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Commonwealth Survey Finds Health IT a High Priority

By M.L. Baker  |  Print this article Print
 
 
 
 
 
 
 

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A survey of nearly 300 leading health experts puts increasing IT as the third highest health care priority for Congress to address in the next five years.

A survey of nearly 300 leading health experts puts increasing information technology as the third highest health care priority for Congress to address in the next five years. In Commonwealth Fund's ninth annual online survey of health experts, four-fifths of respondents deemed increasing IT to improve quality of care as "absolutely essential" or "very important."

The top priority was expanding coverage for the uninsured, deemed at least "very important" by 88 percent of respondents. Enacting reforms to moderate health care spending and ensuring Medicare's long-term solvency were also deemed high priorities by 81 percent and 80 percent of the respondents, respectively.

The former health IT czar says the pervasive problems in U.S. health care are creating a growing market for health IT. Click here to read more.

The survey asked similar questions two years ago, and expanding coverage for the uninsured ranked the highest then as well; 87 percent of respondents named it as a top 5 priority. "Improving the safety and quality of care, including increased use of information technology," captured second place, named by 69 percent as a top 5 priority. No other priorities were named by more than 50 percent of respondents.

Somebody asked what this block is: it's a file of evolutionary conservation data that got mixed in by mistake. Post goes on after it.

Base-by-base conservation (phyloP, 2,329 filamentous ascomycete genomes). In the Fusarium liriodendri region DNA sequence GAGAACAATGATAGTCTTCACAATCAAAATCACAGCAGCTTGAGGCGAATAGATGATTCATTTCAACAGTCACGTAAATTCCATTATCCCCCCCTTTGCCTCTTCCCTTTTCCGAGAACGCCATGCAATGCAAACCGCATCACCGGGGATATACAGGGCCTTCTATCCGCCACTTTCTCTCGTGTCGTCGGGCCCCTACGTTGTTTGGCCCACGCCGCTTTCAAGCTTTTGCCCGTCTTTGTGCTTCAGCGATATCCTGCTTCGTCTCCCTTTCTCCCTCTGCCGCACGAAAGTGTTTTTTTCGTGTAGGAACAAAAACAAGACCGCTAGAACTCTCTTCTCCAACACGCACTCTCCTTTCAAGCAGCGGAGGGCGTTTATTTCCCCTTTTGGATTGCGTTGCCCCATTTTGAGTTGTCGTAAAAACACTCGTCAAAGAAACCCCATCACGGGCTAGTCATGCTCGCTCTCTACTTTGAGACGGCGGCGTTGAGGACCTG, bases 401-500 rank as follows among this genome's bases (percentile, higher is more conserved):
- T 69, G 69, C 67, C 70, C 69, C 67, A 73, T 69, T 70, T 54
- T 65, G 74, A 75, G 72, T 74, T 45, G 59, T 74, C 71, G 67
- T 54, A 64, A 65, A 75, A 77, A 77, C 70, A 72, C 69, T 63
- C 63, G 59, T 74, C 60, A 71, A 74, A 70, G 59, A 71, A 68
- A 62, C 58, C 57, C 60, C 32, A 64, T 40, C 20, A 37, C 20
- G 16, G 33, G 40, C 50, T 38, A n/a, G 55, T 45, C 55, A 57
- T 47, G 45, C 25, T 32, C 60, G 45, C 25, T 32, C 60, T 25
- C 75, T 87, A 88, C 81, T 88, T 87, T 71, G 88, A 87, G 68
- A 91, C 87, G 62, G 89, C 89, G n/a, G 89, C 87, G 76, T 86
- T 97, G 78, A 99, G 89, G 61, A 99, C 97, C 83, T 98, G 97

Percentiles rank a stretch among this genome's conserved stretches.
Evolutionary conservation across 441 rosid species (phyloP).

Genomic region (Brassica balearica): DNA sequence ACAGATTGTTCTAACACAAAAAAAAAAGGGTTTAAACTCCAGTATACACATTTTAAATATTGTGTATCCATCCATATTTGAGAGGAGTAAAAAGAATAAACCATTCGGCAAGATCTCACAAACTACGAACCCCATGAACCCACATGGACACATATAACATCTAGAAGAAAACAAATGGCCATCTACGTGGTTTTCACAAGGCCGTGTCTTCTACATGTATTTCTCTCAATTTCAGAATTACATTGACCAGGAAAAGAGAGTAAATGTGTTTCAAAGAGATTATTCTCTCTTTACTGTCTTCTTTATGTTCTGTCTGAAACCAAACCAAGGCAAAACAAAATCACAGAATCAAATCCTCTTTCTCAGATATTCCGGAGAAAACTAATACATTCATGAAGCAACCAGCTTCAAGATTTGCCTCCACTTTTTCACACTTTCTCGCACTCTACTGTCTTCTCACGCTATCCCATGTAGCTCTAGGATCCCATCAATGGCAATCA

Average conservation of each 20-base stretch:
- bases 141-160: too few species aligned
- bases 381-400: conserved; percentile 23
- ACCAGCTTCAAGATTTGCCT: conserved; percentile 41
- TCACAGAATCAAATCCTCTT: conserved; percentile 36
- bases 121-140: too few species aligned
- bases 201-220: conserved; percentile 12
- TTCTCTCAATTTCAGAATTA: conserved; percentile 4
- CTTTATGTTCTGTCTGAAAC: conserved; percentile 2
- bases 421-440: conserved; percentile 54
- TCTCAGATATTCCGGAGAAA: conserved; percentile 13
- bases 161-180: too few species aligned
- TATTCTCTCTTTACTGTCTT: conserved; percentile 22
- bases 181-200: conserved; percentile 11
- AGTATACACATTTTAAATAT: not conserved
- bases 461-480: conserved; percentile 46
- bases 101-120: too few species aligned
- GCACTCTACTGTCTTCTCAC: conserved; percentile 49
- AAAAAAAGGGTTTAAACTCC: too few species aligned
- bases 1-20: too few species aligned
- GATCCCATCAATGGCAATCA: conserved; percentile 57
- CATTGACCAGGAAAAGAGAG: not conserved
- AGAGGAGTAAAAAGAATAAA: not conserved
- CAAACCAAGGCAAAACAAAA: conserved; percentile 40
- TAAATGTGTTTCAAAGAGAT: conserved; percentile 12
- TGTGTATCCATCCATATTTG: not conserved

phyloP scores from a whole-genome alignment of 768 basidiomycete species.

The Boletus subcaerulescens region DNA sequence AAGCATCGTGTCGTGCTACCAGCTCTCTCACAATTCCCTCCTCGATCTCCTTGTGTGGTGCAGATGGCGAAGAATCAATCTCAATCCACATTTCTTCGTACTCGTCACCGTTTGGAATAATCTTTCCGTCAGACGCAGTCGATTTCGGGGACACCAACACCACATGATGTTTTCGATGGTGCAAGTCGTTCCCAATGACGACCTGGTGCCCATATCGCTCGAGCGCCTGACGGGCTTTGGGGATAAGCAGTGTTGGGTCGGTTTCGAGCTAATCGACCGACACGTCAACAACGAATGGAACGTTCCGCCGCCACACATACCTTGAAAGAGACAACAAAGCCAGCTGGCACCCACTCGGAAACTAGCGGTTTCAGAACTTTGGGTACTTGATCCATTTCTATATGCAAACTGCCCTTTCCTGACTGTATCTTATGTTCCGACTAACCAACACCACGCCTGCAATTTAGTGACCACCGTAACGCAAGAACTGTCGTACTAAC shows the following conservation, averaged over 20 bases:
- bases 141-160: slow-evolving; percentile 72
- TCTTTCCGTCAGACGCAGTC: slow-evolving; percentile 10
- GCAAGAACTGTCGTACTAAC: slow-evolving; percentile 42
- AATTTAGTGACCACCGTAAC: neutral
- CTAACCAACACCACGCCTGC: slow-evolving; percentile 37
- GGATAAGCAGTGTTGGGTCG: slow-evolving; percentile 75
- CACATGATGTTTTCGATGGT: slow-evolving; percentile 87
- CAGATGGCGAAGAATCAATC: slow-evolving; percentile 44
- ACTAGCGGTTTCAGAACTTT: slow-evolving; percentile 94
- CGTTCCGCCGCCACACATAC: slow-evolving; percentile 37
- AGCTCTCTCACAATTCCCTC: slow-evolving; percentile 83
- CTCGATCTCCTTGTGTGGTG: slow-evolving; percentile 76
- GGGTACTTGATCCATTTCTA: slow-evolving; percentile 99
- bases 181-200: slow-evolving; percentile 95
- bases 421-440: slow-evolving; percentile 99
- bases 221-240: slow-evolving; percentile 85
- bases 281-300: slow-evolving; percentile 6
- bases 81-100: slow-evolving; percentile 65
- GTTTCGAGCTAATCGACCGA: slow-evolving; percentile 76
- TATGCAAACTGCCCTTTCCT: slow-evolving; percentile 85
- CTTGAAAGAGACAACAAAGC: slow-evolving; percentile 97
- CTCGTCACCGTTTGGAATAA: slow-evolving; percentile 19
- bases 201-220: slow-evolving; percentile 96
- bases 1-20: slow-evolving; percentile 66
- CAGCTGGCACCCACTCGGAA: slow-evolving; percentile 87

Those surveyed in the more recent survey were also asked to rank how effective several different strategies would be for reducing the cost of care. Seventy-five percent said reducing inappropriate care would be "extremely" or "very" effective, 69 percent said to use evidence-based measures to determine whether a test should be done, 66 percent said to use more disease management strategies, 66 percent said increased use of information technology, 61 percent said to reward physicians who provide higher quality or more efficient care, and 57 percent said to allow Medicare to negotiate drug prices.

Experts were recruited from academia and research organizations; health care delivery; business, insurance and other health industries; and government and advocacy groups. The survey was delivered e-mail to a panel of 1,246 opinion leaders in health policy and innovators in health care delivery and finance; 289 responded.

Full results of the survey can be found here.

Check out eWEEK.com's for the latest news, views and analysis of technology's impact on health care.

 
 
 
 
Monya Baker is co-editor of CIOInsight.com's Health Care Center. She has written for publications including the journal Nature Biotechnology, the Acumen Journal of Sciences and the American Medical Writers Association, among others, and has worked as a consultant with biotechnology companies. A former high school science teacher, Baker holds a bachelor's degree in biology from Carleton College and a master's of education from Harvard.
 
 
 
 
 
























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